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Some expecting mothers may hope for a boy, while others hope for a girl, and many others have no preference. No matter which sex their baby turns out to be, mothers are generally happy to have a baby in their lives. However, that does not mean that mothers don’t secretly wish to have the same ability that beetle mothers get to enjoy. As you can already assume, female beetles have the ability to determine the sex of their offspring. As it turns out, this ability contributes to the overall health of the species.

 

Some female beetles possess manly features, while other females possess entirely feminine features. Not surprisingly, female beetles that possess masculine features carry more genes that are associated with masculine features. Female beetles that possess feminine features also must be carrying an abundance of genes that are associated with feminine features. The females with masculine features must have inherited these features from a strong and reproductively successful father. Masculine beetle features that are considered strong and reproductively beneficial include large jaws and flexible bodies that can be easily maneuvered during aggressive male-on-male conflicts. Females that possess masculine features are clearly better suited for producing males than females. Females with masculine features do not reproduce as many offspring as feminine-looking beetles. Masculine females possess slim bodies that are not well suited for reproduction, and feminine-looking males do not possess the large jaws that are needed to win fights with other males.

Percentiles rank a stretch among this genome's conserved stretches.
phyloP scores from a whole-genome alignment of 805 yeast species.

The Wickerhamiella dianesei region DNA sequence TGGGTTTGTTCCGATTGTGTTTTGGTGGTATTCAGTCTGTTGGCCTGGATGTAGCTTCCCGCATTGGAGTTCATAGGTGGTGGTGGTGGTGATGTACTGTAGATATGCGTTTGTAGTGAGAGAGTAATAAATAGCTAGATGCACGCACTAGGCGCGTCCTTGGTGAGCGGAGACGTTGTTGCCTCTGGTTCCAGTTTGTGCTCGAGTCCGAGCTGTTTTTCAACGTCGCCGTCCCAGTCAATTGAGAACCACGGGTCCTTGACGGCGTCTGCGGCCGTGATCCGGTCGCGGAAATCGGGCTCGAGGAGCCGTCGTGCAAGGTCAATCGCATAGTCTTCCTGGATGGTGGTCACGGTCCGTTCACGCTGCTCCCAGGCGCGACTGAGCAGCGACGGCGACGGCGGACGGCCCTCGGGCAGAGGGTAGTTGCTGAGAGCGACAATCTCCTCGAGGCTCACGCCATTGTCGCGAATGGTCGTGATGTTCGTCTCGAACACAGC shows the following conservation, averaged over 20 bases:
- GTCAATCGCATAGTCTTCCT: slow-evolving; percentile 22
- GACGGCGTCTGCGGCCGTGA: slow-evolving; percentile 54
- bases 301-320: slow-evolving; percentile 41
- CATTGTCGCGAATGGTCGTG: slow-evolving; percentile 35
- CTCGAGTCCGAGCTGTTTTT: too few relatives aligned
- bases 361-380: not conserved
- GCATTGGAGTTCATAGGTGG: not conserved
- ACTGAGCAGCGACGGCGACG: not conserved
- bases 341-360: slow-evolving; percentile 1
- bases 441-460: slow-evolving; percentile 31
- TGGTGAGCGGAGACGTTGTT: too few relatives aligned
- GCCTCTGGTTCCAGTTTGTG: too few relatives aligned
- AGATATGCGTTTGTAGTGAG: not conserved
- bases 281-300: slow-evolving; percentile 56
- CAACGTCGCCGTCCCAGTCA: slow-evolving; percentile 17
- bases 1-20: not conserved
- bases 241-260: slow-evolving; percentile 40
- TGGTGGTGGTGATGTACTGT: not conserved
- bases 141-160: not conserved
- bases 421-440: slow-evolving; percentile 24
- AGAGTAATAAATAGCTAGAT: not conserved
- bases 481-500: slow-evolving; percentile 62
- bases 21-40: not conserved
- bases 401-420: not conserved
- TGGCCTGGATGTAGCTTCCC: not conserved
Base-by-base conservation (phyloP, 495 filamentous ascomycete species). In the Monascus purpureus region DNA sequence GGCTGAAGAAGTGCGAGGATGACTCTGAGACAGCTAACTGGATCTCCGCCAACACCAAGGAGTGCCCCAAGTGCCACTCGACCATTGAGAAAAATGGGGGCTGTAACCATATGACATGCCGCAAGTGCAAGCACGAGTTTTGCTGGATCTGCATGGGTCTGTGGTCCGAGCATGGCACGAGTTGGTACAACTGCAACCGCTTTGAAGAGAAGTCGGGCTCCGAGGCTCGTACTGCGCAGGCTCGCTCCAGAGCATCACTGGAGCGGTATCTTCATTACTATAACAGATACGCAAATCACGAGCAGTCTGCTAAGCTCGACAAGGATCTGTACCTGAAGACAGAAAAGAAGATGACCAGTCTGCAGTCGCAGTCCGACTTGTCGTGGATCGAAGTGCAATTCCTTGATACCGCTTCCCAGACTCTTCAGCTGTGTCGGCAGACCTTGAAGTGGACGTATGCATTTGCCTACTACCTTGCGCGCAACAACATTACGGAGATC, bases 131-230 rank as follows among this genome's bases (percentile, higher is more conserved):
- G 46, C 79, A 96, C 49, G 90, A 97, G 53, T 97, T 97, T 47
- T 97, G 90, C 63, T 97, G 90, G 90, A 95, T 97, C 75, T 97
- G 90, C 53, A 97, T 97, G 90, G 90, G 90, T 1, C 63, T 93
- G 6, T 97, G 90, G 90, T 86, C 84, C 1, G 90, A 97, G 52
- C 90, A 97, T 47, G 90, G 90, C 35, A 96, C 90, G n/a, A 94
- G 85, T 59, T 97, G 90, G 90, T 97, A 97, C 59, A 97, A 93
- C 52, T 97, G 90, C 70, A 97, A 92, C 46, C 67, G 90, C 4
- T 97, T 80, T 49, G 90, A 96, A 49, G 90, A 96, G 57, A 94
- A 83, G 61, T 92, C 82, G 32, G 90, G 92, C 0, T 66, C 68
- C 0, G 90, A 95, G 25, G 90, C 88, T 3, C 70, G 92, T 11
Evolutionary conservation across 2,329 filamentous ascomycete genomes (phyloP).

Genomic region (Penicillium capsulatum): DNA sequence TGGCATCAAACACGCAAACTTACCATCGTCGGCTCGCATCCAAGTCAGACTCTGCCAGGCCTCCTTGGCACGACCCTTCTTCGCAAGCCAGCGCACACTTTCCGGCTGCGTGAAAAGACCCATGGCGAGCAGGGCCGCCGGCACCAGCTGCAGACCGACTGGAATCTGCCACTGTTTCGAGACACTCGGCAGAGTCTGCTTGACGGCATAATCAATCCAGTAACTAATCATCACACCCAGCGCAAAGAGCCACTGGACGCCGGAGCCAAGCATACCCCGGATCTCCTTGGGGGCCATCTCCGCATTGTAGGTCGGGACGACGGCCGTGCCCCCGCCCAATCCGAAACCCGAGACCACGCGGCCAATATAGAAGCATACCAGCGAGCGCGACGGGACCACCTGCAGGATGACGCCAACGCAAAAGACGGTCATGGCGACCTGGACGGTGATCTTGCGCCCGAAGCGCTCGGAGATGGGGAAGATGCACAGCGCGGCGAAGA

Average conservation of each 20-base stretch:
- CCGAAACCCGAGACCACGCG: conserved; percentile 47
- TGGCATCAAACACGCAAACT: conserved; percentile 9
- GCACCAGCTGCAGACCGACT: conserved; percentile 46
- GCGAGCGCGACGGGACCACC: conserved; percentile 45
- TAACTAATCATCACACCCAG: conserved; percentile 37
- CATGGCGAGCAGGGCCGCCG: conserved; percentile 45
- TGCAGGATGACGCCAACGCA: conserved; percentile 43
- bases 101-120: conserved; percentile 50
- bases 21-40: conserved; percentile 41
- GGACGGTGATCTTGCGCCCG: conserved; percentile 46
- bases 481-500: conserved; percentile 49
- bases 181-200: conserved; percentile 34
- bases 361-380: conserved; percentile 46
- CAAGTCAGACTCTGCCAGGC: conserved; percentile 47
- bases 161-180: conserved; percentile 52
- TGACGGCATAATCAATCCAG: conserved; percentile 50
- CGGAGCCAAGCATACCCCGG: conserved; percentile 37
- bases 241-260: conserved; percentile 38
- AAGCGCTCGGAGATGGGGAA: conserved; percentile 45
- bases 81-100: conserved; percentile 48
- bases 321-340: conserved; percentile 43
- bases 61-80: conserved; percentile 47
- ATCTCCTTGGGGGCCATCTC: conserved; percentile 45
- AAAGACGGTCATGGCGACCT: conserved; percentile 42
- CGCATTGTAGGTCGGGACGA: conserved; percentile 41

Before a male beetle mates, they first fight other beetles in order to win a female. The last male beetle standing gets to pass on its genes, but they cannot win unless they possess the largest jaws. Therefore, male beetles with effeminate small jaws will not live to pass on their genes, and this is not good for the species. This is why masculine female beetles have evolved the ability to produce more sons than daughters if necessary. This way, a masculine female does not have to waste its male genes on female offspring who would not be reproductively successful with male features anyway. The ability to determine the sex of their offspring also ensures that only the most fit male and female beetles are being added to the beetle population. Without this ability, beetle offspring would become progressively less fit for reproduction with each successive generation. Researchers are not yet sure how females are able to alter the sex of their offspring, but a physiological mechanism in female beetles that allows for hormone manipulation may be responsible.

 

Do you think that it is likely that other insect species also possess the ability to alter the sex of their offspring in order to benefit the health of the overall beetle population?